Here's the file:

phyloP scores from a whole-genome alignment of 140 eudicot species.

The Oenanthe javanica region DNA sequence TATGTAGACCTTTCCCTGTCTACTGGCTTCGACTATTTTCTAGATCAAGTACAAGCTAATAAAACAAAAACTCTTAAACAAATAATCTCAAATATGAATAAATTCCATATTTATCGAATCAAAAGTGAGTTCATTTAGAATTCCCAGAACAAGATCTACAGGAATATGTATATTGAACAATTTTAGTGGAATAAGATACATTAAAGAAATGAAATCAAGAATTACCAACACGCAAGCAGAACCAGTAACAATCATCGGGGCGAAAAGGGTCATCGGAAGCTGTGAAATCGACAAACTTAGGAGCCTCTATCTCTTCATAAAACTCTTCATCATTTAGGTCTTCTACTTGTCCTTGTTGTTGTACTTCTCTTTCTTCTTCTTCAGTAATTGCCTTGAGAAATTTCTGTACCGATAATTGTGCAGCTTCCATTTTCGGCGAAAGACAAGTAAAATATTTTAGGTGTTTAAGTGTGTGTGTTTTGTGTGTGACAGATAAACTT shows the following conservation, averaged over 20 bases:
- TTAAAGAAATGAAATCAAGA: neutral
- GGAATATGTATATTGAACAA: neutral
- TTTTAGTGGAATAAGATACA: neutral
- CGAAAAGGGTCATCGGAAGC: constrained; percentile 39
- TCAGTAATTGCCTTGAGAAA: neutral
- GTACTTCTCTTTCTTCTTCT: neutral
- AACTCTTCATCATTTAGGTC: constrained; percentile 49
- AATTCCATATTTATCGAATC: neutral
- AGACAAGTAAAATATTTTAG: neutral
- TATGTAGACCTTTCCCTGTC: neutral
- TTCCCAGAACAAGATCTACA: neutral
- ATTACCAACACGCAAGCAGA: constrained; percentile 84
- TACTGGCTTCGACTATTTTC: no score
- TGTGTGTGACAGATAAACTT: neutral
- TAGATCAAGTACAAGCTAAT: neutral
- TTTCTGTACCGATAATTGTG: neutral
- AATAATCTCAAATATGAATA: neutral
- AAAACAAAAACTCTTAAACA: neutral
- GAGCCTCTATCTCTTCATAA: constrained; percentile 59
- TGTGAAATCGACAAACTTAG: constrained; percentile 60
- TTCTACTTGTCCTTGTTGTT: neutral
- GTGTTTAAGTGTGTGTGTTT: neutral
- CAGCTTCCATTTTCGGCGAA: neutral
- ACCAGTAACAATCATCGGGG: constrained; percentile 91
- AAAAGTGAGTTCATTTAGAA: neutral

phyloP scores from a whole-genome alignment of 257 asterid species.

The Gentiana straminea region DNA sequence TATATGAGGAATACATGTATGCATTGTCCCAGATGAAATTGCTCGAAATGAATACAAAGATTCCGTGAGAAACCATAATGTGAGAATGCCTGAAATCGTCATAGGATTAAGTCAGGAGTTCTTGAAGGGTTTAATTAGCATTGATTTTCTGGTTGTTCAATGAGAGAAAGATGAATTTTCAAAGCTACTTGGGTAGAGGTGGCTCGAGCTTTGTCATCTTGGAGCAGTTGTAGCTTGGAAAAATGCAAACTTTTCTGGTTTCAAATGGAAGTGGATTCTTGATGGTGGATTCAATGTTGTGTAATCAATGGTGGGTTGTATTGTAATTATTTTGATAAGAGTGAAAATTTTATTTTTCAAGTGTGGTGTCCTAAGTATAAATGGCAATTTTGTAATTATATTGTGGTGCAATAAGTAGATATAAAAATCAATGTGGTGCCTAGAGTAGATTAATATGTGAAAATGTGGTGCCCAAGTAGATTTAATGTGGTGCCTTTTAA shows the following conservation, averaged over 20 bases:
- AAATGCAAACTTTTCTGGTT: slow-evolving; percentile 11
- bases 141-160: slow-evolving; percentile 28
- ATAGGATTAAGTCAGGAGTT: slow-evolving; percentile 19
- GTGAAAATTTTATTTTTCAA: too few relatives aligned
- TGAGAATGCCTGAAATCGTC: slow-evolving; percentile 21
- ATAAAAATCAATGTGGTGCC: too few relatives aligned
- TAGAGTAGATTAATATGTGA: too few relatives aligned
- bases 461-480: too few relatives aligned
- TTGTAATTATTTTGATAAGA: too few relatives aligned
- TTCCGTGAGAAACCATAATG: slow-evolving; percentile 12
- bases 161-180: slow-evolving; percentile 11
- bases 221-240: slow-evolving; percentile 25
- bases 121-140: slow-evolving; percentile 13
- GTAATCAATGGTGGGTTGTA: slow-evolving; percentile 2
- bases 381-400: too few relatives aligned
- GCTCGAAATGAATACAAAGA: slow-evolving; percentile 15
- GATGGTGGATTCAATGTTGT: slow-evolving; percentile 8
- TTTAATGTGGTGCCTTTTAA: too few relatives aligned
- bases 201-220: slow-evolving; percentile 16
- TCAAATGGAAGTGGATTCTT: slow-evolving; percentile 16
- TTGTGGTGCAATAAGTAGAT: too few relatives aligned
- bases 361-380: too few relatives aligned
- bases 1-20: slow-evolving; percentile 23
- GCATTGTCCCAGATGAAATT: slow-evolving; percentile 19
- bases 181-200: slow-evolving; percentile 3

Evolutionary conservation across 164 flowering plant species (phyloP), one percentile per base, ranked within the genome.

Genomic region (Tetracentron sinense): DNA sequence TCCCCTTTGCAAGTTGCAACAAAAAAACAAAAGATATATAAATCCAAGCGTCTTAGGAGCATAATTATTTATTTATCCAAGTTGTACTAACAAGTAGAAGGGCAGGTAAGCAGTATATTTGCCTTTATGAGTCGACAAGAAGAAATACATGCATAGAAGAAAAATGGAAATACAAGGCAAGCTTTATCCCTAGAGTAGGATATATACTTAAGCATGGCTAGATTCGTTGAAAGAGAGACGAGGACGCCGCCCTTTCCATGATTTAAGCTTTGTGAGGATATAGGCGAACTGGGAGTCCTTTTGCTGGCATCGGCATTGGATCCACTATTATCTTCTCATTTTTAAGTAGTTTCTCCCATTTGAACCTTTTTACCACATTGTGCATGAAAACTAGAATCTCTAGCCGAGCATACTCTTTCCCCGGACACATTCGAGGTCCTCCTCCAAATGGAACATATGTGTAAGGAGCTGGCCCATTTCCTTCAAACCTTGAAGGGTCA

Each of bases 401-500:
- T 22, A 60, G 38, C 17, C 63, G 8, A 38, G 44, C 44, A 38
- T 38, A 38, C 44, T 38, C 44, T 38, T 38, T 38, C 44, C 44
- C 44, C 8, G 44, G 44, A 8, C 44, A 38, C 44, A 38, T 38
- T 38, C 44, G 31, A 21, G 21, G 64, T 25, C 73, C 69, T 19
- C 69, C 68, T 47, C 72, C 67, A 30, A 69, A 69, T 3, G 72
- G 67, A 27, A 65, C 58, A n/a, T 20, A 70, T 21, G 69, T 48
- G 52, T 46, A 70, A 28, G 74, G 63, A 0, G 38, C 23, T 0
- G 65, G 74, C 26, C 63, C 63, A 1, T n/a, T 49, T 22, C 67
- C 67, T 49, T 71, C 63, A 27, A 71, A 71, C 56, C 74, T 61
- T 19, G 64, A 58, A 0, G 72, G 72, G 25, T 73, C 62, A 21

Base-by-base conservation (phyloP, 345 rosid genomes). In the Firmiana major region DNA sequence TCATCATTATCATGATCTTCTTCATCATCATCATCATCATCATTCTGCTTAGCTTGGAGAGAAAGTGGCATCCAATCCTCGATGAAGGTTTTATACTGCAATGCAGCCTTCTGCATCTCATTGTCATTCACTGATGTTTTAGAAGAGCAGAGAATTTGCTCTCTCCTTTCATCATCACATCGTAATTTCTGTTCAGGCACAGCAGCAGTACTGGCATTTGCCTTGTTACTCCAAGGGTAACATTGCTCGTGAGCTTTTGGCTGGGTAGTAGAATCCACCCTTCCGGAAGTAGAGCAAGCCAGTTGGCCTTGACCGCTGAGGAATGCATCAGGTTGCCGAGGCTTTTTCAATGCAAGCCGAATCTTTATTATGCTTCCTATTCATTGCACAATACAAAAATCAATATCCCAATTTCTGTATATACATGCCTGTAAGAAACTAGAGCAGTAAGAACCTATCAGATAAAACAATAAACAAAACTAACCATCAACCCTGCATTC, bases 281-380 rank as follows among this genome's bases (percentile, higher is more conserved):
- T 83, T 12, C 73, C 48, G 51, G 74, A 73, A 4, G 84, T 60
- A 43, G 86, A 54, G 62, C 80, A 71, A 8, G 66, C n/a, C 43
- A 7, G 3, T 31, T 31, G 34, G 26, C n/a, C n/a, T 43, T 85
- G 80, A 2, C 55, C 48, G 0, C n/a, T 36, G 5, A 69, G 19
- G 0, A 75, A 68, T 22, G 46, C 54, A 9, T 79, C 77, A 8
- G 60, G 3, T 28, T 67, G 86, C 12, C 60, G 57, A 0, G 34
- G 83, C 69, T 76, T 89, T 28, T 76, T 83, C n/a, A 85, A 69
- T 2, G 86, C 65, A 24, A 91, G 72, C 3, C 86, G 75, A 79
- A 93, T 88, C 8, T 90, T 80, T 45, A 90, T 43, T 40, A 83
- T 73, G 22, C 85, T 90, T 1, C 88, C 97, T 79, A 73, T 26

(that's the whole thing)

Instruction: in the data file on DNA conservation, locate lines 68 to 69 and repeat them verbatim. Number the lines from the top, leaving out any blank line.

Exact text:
Base-by-base conservation (phyloP, 345 rosid genomes). In the Firmiana major region DNA sequence TCATCATTATCATGATCTTCTTCATCATCATCATCATCATCATTCTGCTTAGCTTGGAGAGAAAGTGGCATCCAATCCTCGATGAAGGTTTTATACTGCAATGCAGCCTTCTGCATCTCATTGTCATTCACTGATGTTTTAGAAGAGCAGAGAATTTGCTCTCTCCTTTCATCATCACATCGTAATTTCTGTTCAGGCACAGCAGCAGTACTGGCATTTGCCTTGTTACTCCAAGGGTAACATTGCTCGTGAGCTTTTGGCTGGGTAGTAGAATCCACCCTTCCGGAAGTAGAGCAAGCCAGTTGGCCTTGACCGCTGAGGAATGCATCAGGTTGCCGAGGCTTTTTCAATGCAAGCCGAATCTTTATTATGCTTCCTATTCATTGCACAATACAAAAATCAATATCCCAATTTCTGTATATACATGCCTGTAAGAAACTAGAGCAGTAAGAACCTATCAGATAAAACAATAAACAAAACTAACCATCAACCCTGCATTC, bases 281-380 rank as follows among this genome's bases (percentile, higher is more conserved):
- T 83, T 12, C 73, C 48, G 51, G 74, A 73, A 4, G 84, T 60